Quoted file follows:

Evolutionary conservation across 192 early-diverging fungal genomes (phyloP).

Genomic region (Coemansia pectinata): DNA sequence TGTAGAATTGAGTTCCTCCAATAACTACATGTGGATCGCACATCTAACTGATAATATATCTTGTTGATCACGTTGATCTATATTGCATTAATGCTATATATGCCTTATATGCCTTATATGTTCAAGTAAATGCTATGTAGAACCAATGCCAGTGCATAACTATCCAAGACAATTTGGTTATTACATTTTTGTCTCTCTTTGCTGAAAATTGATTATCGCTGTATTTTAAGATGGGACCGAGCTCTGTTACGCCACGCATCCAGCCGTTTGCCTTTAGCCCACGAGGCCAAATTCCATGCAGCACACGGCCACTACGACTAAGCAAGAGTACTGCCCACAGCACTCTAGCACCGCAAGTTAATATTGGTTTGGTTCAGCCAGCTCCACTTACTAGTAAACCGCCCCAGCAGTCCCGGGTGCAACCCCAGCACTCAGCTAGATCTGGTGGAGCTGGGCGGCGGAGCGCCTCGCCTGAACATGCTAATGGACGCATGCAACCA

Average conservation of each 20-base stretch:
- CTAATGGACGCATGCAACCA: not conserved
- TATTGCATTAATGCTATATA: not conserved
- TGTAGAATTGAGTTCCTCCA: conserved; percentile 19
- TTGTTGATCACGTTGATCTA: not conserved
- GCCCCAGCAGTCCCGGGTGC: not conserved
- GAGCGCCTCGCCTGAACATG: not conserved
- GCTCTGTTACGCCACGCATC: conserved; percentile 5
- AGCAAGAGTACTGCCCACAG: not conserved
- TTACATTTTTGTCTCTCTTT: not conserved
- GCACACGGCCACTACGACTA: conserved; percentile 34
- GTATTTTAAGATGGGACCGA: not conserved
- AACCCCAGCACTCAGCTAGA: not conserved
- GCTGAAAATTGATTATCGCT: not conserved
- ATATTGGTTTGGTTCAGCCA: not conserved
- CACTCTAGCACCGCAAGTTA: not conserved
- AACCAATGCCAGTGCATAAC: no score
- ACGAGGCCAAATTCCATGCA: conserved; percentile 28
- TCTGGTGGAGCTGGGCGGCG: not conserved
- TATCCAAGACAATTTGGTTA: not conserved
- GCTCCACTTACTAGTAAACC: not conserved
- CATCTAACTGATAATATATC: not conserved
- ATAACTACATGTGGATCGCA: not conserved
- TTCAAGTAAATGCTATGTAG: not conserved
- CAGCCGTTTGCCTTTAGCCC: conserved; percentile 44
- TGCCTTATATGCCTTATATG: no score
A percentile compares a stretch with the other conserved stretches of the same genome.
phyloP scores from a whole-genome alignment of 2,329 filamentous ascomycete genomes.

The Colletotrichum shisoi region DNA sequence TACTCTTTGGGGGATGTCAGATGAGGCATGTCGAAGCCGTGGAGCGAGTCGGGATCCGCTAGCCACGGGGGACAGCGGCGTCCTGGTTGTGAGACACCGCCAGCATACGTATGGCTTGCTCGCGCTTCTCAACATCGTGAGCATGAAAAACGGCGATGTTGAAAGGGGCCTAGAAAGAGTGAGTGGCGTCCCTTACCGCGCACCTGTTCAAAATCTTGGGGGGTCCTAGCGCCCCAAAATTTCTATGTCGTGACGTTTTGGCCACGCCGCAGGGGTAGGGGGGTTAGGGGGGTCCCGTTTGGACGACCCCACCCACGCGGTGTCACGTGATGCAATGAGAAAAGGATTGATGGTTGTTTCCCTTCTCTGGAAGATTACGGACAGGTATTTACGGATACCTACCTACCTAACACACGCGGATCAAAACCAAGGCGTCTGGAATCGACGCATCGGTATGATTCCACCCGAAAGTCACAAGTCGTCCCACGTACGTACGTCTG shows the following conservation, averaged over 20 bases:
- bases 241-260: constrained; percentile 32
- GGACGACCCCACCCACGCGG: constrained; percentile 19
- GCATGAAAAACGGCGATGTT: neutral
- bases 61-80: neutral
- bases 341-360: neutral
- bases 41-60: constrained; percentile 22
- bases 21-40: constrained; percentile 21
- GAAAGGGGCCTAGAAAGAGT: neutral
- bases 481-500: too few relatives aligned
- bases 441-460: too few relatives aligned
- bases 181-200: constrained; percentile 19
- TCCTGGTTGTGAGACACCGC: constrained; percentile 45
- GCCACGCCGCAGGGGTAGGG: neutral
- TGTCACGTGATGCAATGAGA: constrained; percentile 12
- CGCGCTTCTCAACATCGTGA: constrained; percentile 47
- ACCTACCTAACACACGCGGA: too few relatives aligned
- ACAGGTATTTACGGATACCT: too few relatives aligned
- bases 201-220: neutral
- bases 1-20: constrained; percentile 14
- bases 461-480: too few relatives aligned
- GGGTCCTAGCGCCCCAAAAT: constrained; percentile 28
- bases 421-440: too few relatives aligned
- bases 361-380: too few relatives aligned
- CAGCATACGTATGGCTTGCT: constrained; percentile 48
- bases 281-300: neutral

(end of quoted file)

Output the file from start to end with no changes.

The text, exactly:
Evolutionary conservation across 192 early-diverging fungal genomes (phyloP).

Genomic region (Coemansia pectinata): DNA sequence TGTAGAATTGAGTTCCTCCAATAACTACATGTGGATCGCACATCTAACTGATAATATATCTTGTTGATCACGTTGATCTATATTGCATTAATGCTATATATGCCTTATATGCCTTATATGTTCAAGTAAATGCTATGTAGAACCAATGCCAGTGCATAACTATCCAAGACAATTTGGTTATTACATTTTTGTCTCTCTTTGCTGAAAATTGATTATCGCTGTATTTTAAGATGGGACCGAGCTCTGTTACGCCACGCATCCAGCCGTTTGCCTTTAGCCCACGAGGCCAAATTCCATGCAGCACACGGCCACTACGACTAAGCAAGAGTACTGCCCACAGCACTCTAGCACCGCAAGTTAATATTGGTTTGGTTCAGCCAGCTCCACTTACTAGTAAACCGCCCCAGCAGTCCCGGGTGCAACCCCAGCACTCAGCTAGATCTGGTGGAGCTGGGCGGCGGAGCGCCTCGCCTGAACATGCTAATGGACGCATGCAACCA

Average conservation of each 20-base stretch:
- CTAATGGACGCATGCAACCA: not conserved
- TATTGCATTAATGCTATATA: not conserved
- TGTAGAATTGAGTTCCTCCA: conserved; percentile 19
- TTGTTGATCACGTTGATCTA: not conserved
- GCCCCAGCAGTCCCGGGTGC: not conserved
- GAGCGCCTCGCCTGAACATG: not conserved
- GCTCTGTTACGCCACGCATC: conserved; percentile 5
- AGCAAGAGTACTGCCCACAG: not conserved
- TTACATTTTTGTCTCTCTTT: not conserved
- GCACACGGCCACTACGACTA: conserved; percentile 34
- GTATTTTAAGATGGGACCGA: not conserved
- AACCCCAGCACTCAGCTAGA: not conserved
- GCTGAAAATTGATTATCGCT: not conserved
- ATATTGGTTTGGTTCAGCCA: not conserved
- CACTCTAGCACCGCAAGTTA: not conserved
- AACCAATGCCAGTGCATAAC: no score
- ACGAGGCCAAATTCCATGCA: conserved; percentile 28
- TCTGGTGGAGCTGGGCGGCG: not conserved
- TATCCAAGACAATTTGGTTA: not conserved
- GCTCCACTTACTAGTAAACC: not conserved
- CATCTAACTGATAATATATC: not conserved
- ATAACTACATGTGGATCGCA: not conserved
- TTCAAGTAAATGCTATGTAG: not conserved
- CAGCCGTTTGCCTTTAGCCC: conserved; percentile 44
- TGCCTTATATGCCTTATATG: no score
A percentile compares a stretch with the other conserved stretches of the same genome.
phyloP scores from a whole-genome alignment of 2,329 filamentous ascomycete genomes.

The Colletotrichum shisoi region DNA sequence TACTCTTTGGGGGATGTCAGATGAGGCATGTCGAAGCCGTGGAGCGAGTCGGGATCCGCTAGCCACGGGGGACAGCGGCGTCCTGGTTGTGAGACACCGCCAGCATACGTATGGCTTGCTCGCGCTTCTCAACATCGTGAGCATGAAAAACGGCGATGTTGAAAGGGGCCTAGAAAGAGTGAGTGGCGTCCCTTACCGCGCACCTGTTCAAAATCTTGGGGGGTCCTAGCGCCCCAAAATTTCTATGTCGTGACGTTTTGGCCACGCCGCAGGGGTAGGGGGGTTAGGGGGGTCCCGTTTGGACGACCCCACCCACGCGGTGTCACGTGATGCAATGAGAAAAGGATTGATGGTTGTTTCCCTTCTCTGGAAGATTACGGACAGGTATTTACGGATACCTACCTACCTAACACACGCGGATCAAAACCAAGGCGTCTGGAATCGACGCATCGGTATGATTCCACCCGAAAGTCACAAGTCGTCCCACGTACGTACGTCTG shows the following conservation, averaged over 20 bases:
- bases 241-260: constrained; percentile 32
- GGACGACCCCACCCACGCGG: constrained; percentile 19
- GCATGAAAAACGGCGATGTT: neutral
- bases 61-80: neutral
- bases 341-360: neutral
- bases 41-60: constrained; percentile 22
- bases 21-40: constrained; percentile 21
- GAAAGGGGCCTAGAAAGAGT: neutral
- bases 481-500: too few relatives aligned
- bases 441-460: too few relatives aligned
- bases 181-200: constrained; percentile 19
- TCCTGGTTGTGAGACACCGC: constrained; percentile 45
- GCCACGCCGCAGGGGTAGGG: neutral
- TGTCACGTGATGCAATGAGA: constrained; percentile 12
- CGCGCTTCTCAACATCGTGA: constrained; percentile 47
- ACCTACCTAACACACGCGGA: too few relatives aligned
- ACAGGTATTTACGGATACCT: too few relatives aligned
- bases 201-220: neutral
- bases 1-20: constrained; percentile 14
- bases 461-480: too few relatives aligned
- GGGTCCTAGCGCCCCAAAAT: constrained; percentile 28
- bases 421-440: too few relatives aligned
- bases 361-380: too few relatives aligned
- CAGCATACGTATGGCTTGCT: constrained; percentile 48
- bases 281-300: neutral